The Procrastinator’s Guide to Portland’s 2020 election

Bridgeliner has changed up its voter guide a little bit this year.

Our goal is still to provide you with a resource for filling out your ballot in the most informed way possible, but due to the massive interest in this election, there seem to be more guides than ever this year. So we’re going to focus on answering your voting questions and making sure you’re ready and able to cast your ballot. 

We’ve compiled as many resources as we could find to help you better understand the races on your ballot and how to make sure your vote is counted. This is a living document, so as new guides come to our attention, we’ll make sure to include them here. Did we miss something? Let us know.

Guides like this are made possible thanks to our supporting members. If you find this useful, please consider signing up for a one-month trial today. 

Oregon conducts elections by mail. If you are registered to vote before Tuesday, Oct. 13, you can expect to receive a ballot at your designated mailing address. You can return your ballot by mail or find a drop box on Oregon’s official site. Wednesday, October 28 is the last day ballots can be mailed. After this date, ballots must be put into a drop box.

Ballots must be received by 8 p.m. on Election Day. Here’s what else you need to know. 

🗳 Voting FAQ

  • When is election day? Tuesday, Nov. 3. Ballots are due by 8 p.m. PST.
  • How do I know if I’m registered to vote? Find out here.
  • When is the registration cut-off date? Oct. 13.
  • When will I receive my ballot? Ballots are mailed out on Oct. 14. To learn more about Oregon’s mail-in ballot timeline, go here.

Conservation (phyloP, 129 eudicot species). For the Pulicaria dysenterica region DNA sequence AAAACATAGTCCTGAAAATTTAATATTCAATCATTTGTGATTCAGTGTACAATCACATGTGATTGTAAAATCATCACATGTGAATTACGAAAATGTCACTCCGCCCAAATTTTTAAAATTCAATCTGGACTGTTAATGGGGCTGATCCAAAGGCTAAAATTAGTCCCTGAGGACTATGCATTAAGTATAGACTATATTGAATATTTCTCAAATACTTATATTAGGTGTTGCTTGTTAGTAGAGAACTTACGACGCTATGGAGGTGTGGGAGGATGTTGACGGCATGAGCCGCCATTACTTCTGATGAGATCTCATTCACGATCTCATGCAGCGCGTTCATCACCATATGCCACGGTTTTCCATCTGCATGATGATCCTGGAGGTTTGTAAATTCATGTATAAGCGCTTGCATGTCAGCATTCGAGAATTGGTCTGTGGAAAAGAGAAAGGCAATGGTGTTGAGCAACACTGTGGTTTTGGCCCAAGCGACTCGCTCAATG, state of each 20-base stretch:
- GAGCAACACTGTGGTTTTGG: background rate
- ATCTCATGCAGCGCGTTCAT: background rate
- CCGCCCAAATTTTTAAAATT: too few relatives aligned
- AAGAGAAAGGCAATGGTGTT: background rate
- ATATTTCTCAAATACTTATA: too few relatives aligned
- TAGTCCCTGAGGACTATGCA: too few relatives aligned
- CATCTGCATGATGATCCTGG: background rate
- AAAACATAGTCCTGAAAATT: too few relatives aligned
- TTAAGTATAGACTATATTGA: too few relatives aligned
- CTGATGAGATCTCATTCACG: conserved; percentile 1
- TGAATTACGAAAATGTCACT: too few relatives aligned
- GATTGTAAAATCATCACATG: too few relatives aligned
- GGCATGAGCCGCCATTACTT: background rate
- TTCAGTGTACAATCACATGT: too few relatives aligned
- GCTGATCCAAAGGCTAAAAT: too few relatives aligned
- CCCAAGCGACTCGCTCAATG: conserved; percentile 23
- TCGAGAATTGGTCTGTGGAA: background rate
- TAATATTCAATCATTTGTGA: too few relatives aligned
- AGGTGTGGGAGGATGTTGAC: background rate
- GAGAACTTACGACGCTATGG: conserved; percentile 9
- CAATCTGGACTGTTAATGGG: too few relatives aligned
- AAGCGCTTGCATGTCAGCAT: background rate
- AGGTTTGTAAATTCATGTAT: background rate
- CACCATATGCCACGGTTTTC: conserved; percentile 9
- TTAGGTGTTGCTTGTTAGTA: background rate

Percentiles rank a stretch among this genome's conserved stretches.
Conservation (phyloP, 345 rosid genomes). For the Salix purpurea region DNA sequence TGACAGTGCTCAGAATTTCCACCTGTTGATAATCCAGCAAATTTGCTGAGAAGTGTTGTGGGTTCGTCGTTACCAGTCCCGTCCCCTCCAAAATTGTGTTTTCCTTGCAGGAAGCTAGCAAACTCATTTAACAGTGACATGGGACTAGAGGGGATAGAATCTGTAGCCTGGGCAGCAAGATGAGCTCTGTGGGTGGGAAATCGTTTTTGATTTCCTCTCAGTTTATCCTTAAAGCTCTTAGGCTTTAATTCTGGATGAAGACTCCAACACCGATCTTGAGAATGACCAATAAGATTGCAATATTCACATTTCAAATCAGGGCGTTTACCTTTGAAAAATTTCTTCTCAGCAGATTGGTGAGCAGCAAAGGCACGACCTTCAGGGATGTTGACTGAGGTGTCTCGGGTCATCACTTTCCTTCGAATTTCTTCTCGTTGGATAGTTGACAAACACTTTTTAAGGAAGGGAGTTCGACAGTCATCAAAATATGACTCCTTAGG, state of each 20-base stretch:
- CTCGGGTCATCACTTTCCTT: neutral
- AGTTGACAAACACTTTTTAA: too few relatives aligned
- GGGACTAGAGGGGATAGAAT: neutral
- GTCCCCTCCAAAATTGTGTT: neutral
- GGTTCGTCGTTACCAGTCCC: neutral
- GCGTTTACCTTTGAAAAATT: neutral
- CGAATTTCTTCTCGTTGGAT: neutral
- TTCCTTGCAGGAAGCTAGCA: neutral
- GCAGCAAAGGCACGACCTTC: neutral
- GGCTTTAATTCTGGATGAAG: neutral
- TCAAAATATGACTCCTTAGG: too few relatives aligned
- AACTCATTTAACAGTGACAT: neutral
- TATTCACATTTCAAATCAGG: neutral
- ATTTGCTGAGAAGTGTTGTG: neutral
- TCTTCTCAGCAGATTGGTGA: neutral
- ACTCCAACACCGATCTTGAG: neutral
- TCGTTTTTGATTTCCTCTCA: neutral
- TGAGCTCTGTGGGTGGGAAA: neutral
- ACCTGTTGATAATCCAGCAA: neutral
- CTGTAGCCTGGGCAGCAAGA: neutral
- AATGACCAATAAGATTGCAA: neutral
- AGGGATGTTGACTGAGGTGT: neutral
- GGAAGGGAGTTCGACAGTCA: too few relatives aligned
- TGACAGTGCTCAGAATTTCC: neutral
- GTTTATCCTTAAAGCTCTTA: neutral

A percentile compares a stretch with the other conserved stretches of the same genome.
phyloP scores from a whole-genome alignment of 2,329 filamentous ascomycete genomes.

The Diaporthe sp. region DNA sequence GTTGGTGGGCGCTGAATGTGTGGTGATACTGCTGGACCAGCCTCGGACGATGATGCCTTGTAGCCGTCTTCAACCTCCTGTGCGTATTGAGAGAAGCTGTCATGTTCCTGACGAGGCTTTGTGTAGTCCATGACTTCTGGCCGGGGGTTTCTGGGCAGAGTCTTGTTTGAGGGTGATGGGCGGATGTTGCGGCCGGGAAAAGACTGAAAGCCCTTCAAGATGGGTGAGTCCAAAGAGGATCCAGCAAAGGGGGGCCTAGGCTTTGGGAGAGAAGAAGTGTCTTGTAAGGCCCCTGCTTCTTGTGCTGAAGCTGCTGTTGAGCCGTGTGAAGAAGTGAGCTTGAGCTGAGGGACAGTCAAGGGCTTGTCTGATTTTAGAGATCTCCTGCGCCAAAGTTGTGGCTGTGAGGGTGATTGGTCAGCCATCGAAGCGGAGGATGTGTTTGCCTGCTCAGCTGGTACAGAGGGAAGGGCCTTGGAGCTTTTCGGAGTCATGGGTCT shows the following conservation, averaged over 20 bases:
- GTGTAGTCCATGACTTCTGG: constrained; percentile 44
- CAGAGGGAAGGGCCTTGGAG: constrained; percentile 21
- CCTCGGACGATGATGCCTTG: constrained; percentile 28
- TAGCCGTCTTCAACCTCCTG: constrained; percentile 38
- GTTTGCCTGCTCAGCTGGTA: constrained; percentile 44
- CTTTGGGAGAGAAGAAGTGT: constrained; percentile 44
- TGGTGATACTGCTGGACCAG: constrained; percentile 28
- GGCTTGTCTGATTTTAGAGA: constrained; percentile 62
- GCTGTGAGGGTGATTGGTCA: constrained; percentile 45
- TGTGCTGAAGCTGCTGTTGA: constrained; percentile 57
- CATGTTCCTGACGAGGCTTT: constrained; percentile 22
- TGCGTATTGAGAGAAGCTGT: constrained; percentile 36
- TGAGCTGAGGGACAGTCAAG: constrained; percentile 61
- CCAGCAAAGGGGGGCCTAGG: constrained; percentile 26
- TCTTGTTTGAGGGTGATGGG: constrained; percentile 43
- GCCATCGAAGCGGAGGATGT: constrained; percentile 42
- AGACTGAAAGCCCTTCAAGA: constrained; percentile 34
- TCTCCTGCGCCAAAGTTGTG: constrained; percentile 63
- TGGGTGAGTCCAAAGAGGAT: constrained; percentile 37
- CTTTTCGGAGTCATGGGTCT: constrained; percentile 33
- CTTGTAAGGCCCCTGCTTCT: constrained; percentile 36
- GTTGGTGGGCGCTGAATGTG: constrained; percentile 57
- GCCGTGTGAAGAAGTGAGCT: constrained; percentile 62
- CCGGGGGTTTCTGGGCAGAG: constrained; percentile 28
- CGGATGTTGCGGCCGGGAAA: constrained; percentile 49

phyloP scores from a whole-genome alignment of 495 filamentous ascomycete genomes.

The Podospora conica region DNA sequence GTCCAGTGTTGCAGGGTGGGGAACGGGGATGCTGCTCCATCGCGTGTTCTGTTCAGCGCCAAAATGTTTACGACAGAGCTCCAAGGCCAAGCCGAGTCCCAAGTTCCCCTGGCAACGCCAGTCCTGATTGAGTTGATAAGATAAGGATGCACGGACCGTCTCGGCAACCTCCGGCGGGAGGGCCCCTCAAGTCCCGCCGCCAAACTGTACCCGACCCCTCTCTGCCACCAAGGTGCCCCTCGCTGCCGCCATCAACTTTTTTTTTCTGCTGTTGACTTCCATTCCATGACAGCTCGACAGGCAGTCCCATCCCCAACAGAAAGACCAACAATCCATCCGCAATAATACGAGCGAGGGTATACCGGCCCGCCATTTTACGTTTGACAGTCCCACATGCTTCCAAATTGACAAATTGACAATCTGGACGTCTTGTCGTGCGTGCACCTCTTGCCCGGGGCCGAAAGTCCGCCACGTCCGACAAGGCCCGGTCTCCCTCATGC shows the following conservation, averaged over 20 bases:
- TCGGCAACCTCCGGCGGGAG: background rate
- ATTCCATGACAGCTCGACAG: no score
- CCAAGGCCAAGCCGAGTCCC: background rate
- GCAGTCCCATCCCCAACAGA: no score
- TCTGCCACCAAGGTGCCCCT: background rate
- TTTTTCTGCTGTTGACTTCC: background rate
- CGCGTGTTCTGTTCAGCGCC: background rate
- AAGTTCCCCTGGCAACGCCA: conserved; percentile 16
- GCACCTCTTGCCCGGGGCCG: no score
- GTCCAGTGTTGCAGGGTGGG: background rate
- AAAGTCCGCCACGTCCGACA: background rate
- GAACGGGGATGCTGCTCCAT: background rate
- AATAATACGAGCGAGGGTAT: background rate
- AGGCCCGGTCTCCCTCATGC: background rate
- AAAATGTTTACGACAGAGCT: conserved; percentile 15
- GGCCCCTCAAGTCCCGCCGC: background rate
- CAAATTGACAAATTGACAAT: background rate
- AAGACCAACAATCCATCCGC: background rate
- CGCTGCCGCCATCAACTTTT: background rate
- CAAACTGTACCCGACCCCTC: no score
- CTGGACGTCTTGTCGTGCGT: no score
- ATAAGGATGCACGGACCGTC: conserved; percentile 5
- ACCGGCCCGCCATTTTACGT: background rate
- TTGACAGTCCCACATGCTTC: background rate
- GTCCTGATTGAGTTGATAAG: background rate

• What if my ballot doesn’t arrive? Call your county elections office
  • When is my ballot due back by mail? Oct. 27 is the last day to safely return your ballot by mail. After that, voters must use an official drop site to submit their ballot.
  • Where is my county drop site? You will need to check with your county clerk. Here is how you do that.
  • How do I know which candidates are running for office? Here’s the list for Multnomah County voters. 
  • Do I need an ID to register to vote? Yes, you will need an Oregon Driver’s License. If you do not have an Oregon Driver’s License, please fill out a paper registration form in the link below, print out the voter registration form, sign the form, and return the form by mail or deliver it to your local elections office.
  • I was displaced by the Oregon wildfires and/or my mailbox was destroyed — how will I vote by mail? You can register a temporary address that your ballot can be mailed to. More information about that here.

🗳 Have more questions? You can use MyVote to:

  • check if you are registered to vote
  • view your voter registration information
  • update your voter registration
  • check the status of your ballot
  • find contact information for your county elections office
  • find contact information for your elected officials
  • find a ballot drop site

🗳 Resources & Guides

  • The Oregon Secretary of State, Bev Clarno’s webpage offers state-level information on current elections, who is running for office, how to register to vote, and much more. For voters with disabilities, the site offers walkthroughs and resources here.
  • Ballotpedia offers a deep-end dive into each candidate’s history — particularly incumbents — and shares how they’ve voted previously, their stance on key issues, and more.
  • Multnomah County has resources for Portland-specific voting information — who is running for office, important dates, how to register to vote, and education links.
  • Vote411 is affiliated with the League of Women Voters Education Fund and is a “one-stop-shop” for election-related information. It provides nonpartisan information to the public with both general and state-specific information on aspects of the election process. Let Vote411 tell you who’s on your ballot and what their priorities are by entering your home address here.

Vote.org is a resource that uses technology to simplify political engagement, increase voter turnout, and strengthen American democracy. It has election tools, deadlines, dates, rules, and links.